Two senators slammed the Department of Homeland Security (DHS) in a letter Thursday, accusing the agency of using unauthorized facial scans and potentially violating federal law.
Sens. Ed MarkeyEd MarkeySix big off-year elections you might be missing Glasgow summit raises stakes for Biden deal Dozens of Democrats call for spending bill to pass 'climate test' MORE (D-Mass.) and Mike LeeMichael (Mike) Shumway LeeCawthorn, Lee introduce bills banning interstate travel vaccine mandate Retreating economy creates new hurdle for Democrats in 2022 McConnell vows GOP won't help raise debt ceiling in December after Schumer 'tantrum' MORE (R-Utah), members of the Senate Commerce, Science and Transportation Committee, asked that DHS halt its use of facial recognition technology in airports in the sharply worded letter to DHS Secretary Kirstjen NielsenKirstjen Michele NielsenFar-left bullies resort to harassing, shaming Kyrsten Sinema — it won't work Ex-Trump official: 'No. 1 national security threat I've ever seen' is GOP Left-leaning group to track which companies hire former top Trump aides MORE
“We request that DHS stop the expansion of this program and provide Congress with its explicit statutory authority to use and expand a biometric exit program on U.S. citizens,” they wrote.
DHS is currently testing a program to scan the faces of American citizens and foreign nationals in nine cities across the country, including Atlanta, New York and Los Angeles. The program has been carried out voluntarily with airlines.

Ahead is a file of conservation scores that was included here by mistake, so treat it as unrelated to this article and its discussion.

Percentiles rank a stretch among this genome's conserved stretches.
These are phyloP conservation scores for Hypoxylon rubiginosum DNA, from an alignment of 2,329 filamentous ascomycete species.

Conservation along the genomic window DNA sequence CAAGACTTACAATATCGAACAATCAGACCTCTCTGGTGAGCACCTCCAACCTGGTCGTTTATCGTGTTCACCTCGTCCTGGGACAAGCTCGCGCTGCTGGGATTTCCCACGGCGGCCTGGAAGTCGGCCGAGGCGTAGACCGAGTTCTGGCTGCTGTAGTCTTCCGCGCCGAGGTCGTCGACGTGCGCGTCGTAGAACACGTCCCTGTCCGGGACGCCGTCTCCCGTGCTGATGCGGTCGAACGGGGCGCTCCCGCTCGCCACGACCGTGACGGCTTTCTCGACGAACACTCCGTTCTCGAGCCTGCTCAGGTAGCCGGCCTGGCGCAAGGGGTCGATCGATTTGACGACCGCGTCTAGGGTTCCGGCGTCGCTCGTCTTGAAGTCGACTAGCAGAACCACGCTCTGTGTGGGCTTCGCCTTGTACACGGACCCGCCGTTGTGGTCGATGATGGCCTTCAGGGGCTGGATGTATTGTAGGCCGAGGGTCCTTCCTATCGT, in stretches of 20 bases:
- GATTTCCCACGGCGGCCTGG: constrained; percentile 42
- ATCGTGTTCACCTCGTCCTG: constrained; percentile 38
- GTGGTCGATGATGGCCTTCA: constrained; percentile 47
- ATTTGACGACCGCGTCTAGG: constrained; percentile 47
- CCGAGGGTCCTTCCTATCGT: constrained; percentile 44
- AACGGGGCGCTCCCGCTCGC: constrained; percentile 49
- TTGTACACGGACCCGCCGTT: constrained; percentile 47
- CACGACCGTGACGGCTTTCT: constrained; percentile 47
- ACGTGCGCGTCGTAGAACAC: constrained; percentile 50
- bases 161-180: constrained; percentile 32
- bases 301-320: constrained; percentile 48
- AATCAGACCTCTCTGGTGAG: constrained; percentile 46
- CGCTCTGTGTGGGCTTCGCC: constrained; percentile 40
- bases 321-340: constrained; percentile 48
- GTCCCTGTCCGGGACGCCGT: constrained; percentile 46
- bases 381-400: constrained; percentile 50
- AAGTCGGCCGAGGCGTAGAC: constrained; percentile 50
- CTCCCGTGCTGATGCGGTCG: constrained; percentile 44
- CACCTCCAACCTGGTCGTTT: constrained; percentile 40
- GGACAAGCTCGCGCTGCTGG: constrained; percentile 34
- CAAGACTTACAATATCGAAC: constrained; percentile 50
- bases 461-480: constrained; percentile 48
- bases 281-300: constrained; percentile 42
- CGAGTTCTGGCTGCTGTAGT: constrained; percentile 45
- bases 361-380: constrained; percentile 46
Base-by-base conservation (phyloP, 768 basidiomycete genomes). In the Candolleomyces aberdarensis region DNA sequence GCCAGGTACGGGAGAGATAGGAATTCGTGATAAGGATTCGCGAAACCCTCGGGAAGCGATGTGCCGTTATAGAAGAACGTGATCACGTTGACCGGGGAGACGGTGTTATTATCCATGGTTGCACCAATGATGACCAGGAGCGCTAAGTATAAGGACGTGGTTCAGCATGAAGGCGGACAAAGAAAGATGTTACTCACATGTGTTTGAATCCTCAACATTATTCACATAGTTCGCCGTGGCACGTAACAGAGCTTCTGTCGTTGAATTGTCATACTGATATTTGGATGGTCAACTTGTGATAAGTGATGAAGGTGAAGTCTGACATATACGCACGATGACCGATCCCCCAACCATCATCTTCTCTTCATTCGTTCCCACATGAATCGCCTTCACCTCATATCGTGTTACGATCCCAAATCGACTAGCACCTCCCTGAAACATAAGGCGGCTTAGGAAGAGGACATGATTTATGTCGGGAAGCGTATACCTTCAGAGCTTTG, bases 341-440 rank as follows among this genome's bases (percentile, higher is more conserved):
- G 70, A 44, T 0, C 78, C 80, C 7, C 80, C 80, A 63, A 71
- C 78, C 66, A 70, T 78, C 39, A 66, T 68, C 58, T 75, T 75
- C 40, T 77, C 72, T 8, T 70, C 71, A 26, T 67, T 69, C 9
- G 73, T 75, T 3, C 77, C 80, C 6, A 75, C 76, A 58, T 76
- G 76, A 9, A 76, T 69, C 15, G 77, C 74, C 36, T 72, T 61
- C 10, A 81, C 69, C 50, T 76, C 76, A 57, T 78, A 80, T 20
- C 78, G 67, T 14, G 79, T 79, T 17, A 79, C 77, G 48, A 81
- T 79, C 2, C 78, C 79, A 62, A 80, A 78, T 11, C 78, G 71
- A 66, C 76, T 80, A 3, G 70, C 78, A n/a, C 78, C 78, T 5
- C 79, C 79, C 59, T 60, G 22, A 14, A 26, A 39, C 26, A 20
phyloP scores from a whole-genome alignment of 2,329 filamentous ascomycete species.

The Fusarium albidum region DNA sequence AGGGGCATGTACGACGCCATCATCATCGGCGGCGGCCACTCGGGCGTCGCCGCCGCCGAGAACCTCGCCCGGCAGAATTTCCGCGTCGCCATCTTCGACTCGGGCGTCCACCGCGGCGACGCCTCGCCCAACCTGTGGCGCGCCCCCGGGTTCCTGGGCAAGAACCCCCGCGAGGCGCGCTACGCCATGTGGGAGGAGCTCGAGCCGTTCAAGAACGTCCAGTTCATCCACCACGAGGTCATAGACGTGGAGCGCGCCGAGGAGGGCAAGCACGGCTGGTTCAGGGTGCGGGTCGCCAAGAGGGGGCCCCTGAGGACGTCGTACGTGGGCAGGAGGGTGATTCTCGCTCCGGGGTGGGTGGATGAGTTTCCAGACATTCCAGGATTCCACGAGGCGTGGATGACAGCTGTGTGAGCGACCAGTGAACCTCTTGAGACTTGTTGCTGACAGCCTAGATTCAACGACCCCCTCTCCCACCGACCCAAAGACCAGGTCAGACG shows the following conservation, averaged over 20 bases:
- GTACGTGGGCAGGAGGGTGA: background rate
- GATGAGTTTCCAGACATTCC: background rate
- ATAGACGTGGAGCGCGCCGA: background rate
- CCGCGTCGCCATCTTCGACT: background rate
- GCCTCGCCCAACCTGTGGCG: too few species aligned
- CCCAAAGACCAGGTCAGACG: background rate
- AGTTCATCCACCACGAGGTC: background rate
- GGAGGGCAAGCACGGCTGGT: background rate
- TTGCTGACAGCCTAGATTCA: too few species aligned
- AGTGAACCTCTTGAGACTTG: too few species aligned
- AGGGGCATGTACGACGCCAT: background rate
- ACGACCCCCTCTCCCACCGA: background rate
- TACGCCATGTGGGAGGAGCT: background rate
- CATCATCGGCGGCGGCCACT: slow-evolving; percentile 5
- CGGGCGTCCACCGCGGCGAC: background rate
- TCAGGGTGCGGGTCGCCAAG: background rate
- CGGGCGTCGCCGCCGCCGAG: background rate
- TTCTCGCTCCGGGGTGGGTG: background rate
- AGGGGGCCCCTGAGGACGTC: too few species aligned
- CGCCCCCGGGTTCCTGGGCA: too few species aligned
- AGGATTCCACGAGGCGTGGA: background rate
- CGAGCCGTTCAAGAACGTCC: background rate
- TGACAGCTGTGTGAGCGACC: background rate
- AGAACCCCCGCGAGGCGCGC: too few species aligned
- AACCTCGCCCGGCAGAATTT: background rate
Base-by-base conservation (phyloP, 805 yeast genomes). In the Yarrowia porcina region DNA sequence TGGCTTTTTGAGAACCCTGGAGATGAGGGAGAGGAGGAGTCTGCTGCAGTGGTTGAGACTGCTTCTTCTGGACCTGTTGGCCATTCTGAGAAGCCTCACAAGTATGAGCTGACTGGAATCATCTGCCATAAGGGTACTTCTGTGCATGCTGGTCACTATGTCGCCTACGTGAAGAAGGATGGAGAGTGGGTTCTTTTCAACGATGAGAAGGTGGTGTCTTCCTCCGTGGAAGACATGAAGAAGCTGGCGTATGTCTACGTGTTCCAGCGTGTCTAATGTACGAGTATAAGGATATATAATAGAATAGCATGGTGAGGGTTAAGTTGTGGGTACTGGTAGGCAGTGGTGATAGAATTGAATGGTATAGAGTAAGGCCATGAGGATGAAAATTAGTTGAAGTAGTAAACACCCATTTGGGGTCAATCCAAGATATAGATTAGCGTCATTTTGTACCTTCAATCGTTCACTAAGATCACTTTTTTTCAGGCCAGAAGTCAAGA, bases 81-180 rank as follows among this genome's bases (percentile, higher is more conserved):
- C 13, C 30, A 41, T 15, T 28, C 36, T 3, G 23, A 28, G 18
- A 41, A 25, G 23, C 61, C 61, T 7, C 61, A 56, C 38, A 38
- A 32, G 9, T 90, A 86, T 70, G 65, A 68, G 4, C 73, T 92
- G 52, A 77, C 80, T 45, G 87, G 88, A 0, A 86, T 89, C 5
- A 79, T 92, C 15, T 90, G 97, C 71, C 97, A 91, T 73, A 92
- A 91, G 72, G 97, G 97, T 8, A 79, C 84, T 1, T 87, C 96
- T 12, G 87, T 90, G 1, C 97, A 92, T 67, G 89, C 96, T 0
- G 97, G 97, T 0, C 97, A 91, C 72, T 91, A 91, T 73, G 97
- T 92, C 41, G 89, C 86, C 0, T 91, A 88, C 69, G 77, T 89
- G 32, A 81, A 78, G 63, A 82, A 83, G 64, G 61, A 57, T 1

During a press call after sending the letter, Markey expressed frustration with the DHS approach, saying the agency needs to obtain congressional authorization before it continues testing its face scans.
“When American citizens travel by air internationally, they should not have to choose between privacy and security,” Markey said. “The implementation of the Department of Homeland Security’s facial recognition scanning program for passengers leaving the country raises a number of concerns around accuracy, transparency and basic necessity."
According to numbers provided by the agency, the program would incorrectly flag one in 25 travelers, leading to hundreds of extra stops a day.
The DHS program is opt-in, but Markey says that he would like the DHS to more clearly communicate to travelers that they have the ability to do this.
The agency declined to respond to Markey and Lee’s letter directly, but did say privacy has been a chief consideration.
“[U.S. Customs and Border Protection] takes its privacy obligations seriously and has published Privacy Impact Assessments which clearly state that, for purposes of these initial technical demonstrations, U.S. Citizen participation is not required and alternative procedures are available,” a DHS spokesperson said in a statement emailed to The Hill.
On Thursday, the Center on Privacy and Technology at the Georgetown University Law Center published a study investigating the DHS facial recognition program, in which it similarly concluded that the “DHS’ biometric exit program also stands on shaky legal ground.”
“Congress has repeatedly ordered the collection of biometrics from foreign nationals at the border, but has never clearly authorized the border collection of biometrics from American citizens using face recognition technology," the study said.